Market Analysis

Piquing Interest in US Debt

Interest rates may be up a bit, but the US’s debt is still plenty affordable.

Lately we’ve seen some chatter about higher interest rates, suggesting rising interest costs could cause a US “debt spiral” and undermine our financial system. Data, however suggest otherwise—even with interest rates up a bit, US debt remains very affordable by historical standards and shouldn’t put this bull market at risk.

US debt interest costs are historically low—about half what they were during much of the 1980s and 1990s, which were fine times for stocks. Higher interest rates don’t immediately change this—they impact newly issued debt only. And even with the recent uptick in rates, the 10-year US Treasury is still ultra-cheap at 2.5% (as of market close on 7/3/2013)—the slightly pricier debt issued today doesn’t much impact our total debt service burden. In order for US debt interest costs to rise significantly, we’d need to see interest rates rise substantially higher and stay there a long while—the average maturity of outstanding US debt is about 5 years, giving plenty of breathing room.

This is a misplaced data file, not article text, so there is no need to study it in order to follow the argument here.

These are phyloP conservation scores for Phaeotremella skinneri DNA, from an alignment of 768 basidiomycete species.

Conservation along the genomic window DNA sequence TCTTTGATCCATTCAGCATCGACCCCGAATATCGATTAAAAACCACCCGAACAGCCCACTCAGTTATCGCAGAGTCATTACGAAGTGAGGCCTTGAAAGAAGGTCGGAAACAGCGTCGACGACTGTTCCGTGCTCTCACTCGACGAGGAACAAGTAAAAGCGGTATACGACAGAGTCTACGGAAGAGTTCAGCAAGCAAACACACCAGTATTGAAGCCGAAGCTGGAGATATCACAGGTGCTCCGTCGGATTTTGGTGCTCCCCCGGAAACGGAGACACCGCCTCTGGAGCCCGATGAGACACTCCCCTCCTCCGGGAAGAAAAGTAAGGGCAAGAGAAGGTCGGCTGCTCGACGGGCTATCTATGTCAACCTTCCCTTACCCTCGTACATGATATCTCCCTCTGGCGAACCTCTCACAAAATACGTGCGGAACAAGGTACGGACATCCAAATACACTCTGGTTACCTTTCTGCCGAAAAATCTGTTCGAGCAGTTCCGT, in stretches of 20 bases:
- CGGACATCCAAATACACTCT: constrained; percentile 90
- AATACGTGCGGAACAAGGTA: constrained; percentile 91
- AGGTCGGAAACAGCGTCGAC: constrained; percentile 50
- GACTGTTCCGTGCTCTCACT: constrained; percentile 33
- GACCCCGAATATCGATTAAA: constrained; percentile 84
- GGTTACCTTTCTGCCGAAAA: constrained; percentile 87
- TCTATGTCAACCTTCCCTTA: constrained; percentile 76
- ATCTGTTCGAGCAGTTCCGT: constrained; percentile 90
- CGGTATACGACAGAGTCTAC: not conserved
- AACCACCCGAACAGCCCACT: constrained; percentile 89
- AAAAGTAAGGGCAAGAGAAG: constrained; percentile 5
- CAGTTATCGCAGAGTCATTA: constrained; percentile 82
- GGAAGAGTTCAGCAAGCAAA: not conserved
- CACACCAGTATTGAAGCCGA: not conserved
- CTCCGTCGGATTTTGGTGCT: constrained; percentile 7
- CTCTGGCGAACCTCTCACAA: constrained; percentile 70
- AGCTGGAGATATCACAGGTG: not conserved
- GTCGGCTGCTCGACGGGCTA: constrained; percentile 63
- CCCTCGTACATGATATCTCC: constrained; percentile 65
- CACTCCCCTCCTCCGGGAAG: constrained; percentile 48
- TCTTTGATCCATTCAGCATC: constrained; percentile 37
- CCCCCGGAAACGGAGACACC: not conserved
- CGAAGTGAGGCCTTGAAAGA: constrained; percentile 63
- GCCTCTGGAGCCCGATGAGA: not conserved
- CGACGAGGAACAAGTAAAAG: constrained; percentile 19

That’s not to say the US’s fiscal situation is perfect—endlessly piling up debt would be a negative—but near- and medium-term risks appear minimal, which is what matters for equity investors. Markets typically look about 12 to 18 months ahead, and we don’t see a catalyst for runaway debt interest costs during this period. The US is still one of the most attractive investment destinations globally, and there’s ample demand for assets backed by the full faith and credit of the US Treasury. We have the world’s deepest, most liquid capital markets and a strong economy backed by the rule of law and clear, well-enforced private property rights.

So US debt fears likely won’t much impact stock markets—instead, this bull market should keep moving higher on the back of very strong fundamentals. Corporate earnings are at all-time highs and rising. The Leading Economic Index, too, is high and rising—recessions don’t typically start until the LEI has deteriorated for some time. Housing’s still growing, providing a small economic tailwind. Equity valuations remain pretty darned low by historical standards, suggesting investors haven’t started bidding up shares the way they typically do during a late-stage bull markets. And with investor sentiment still seemingly split between skepticism and optimism, there’s lots of room for reality to exceed expectations and lift markets higher.

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*The content contained in this article represents only the opinions and viewpoints of the Fisher Investments editorial staff.

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